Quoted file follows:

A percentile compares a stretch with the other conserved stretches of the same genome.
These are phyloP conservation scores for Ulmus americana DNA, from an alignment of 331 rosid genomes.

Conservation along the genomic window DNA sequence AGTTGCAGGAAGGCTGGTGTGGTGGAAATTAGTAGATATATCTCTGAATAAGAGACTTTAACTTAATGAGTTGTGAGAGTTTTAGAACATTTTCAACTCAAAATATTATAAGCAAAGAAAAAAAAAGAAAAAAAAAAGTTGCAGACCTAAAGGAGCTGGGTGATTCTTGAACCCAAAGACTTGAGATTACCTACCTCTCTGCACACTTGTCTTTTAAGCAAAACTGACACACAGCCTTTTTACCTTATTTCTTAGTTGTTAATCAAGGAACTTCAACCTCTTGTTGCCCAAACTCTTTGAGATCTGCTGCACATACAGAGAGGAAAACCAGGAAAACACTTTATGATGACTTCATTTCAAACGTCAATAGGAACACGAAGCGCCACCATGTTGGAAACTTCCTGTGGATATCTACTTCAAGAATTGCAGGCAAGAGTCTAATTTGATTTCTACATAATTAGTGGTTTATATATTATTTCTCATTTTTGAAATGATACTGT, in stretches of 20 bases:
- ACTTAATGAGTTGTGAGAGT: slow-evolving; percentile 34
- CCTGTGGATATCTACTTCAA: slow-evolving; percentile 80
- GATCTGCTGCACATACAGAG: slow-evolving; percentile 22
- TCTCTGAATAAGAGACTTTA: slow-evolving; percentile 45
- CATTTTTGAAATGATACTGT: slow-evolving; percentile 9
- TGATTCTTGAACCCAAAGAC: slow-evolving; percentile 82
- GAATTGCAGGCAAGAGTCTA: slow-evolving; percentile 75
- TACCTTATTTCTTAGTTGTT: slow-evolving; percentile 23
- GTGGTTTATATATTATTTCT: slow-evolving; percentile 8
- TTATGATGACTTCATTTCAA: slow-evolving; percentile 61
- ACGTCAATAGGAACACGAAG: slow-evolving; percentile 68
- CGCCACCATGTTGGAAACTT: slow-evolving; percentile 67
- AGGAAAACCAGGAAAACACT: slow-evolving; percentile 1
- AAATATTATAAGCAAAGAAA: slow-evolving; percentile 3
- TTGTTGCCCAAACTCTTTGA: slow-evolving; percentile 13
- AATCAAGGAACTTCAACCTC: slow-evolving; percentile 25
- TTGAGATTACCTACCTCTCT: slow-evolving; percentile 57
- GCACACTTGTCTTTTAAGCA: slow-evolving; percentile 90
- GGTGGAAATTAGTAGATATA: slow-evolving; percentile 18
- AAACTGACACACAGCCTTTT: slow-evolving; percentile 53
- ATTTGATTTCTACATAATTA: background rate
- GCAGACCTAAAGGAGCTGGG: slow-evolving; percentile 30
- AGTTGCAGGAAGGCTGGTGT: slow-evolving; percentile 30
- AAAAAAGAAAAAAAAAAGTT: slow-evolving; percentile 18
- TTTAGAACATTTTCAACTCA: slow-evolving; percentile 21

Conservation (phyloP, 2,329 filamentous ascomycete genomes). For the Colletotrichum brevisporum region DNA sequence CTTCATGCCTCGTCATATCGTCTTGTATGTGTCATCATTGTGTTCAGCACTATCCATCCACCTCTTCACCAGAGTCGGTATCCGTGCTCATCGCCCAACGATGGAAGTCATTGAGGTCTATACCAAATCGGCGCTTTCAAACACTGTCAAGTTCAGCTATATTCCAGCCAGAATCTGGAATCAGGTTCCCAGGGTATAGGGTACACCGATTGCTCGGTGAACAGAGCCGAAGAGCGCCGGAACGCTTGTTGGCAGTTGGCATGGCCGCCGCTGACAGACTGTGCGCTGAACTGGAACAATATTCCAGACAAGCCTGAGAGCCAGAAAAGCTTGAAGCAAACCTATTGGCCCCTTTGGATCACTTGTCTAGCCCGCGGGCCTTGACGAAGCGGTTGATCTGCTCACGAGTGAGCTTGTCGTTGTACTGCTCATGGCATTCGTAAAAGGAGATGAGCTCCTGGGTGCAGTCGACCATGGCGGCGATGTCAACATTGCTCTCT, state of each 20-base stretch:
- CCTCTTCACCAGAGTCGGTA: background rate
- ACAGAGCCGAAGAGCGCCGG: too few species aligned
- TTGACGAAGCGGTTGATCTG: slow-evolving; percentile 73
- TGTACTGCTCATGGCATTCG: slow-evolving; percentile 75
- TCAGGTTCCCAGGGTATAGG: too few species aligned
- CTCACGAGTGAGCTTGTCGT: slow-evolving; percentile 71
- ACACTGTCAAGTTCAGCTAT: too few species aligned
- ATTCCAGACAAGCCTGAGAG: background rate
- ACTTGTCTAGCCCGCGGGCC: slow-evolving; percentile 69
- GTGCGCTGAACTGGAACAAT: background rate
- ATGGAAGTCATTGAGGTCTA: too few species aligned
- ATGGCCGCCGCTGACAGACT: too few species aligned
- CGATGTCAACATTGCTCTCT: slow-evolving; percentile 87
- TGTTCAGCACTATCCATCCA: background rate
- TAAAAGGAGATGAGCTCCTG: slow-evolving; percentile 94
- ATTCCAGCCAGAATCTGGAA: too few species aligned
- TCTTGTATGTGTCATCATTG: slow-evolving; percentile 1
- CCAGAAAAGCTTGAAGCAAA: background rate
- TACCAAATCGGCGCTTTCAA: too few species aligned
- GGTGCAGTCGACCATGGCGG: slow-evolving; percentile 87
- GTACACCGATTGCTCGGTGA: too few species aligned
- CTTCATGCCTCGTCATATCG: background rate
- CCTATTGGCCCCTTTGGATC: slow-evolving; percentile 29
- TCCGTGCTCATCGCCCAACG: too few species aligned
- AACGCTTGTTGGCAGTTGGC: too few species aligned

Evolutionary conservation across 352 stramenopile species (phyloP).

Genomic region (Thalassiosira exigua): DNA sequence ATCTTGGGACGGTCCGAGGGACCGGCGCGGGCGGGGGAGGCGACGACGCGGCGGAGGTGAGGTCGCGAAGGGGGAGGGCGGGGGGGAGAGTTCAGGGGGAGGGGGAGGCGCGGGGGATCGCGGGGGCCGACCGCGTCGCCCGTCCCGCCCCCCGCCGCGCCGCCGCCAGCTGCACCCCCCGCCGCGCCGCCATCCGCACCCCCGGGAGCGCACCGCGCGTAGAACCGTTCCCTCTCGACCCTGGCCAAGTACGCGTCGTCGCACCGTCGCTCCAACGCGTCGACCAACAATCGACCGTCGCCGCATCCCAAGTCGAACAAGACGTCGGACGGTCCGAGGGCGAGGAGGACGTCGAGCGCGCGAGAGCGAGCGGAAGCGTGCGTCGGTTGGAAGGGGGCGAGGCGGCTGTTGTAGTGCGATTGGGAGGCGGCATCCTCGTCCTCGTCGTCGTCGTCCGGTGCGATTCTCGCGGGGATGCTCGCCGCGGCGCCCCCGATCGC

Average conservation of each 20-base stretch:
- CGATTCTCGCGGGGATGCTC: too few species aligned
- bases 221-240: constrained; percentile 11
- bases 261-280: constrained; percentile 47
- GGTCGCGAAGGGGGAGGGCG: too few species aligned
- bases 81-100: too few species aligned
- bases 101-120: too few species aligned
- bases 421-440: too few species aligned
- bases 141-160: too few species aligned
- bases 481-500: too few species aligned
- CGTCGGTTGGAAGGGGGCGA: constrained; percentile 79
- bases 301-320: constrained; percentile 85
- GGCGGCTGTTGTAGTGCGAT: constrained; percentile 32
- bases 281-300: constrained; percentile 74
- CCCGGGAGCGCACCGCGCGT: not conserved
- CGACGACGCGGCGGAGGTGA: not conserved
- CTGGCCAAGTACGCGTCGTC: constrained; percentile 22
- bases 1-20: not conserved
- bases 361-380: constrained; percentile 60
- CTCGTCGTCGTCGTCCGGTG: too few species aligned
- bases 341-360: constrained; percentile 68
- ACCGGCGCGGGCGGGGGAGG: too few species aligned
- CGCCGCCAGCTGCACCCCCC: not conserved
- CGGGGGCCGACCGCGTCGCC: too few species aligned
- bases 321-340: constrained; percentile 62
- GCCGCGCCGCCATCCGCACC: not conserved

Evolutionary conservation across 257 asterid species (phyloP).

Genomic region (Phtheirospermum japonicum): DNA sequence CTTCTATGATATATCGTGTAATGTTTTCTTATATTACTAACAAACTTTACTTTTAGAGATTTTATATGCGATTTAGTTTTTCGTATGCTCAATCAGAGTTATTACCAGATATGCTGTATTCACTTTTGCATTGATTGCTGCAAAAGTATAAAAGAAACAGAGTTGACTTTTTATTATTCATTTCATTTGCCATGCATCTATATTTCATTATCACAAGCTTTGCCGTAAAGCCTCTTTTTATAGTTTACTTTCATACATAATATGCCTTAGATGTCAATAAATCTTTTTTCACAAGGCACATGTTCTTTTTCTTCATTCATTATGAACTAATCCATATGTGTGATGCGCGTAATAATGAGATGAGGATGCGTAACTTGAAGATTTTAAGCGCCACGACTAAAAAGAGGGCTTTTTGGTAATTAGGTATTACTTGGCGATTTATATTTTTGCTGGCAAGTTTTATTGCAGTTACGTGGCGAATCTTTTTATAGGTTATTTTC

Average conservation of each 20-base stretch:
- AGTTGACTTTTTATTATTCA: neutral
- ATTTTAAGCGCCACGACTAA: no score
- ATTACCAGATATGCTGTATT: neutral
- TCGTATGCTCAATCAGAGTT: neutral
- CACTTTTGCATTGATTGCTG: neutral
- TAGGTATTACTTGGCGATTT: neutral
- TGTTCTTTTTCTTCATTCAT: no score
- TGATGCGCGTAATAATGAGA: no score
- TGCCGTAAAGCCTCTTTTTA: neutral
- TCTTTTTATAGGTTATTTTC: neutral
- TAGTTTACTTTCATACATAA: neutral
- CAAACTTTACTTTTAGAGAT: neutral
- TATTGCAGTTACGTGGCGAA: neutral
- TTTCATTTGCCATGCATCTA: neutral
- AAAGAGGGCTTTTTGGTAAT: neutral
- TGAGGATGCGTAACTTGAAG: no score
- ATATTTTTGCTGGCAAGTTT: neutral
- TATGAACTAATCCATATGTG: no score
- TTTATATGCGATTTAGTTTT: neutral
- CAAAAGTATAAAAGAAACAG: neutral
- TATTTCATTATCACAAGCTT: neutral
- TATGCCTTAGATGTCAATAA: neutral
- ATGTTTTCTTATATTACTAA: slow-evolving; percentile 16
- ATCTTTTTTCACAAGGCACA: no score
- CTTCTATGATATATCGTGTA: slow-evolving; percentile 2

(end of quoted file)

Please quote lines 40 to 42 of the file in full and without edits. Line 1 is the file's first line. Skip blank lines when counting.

- ATGGAAGTCATTGAGGTCTA: too few species aligned
- ATGGCCGCCGCTGACAGACT: too few species aligned
- CGATGTCAACATTGCTCTCT: slow-evolving; percentile 87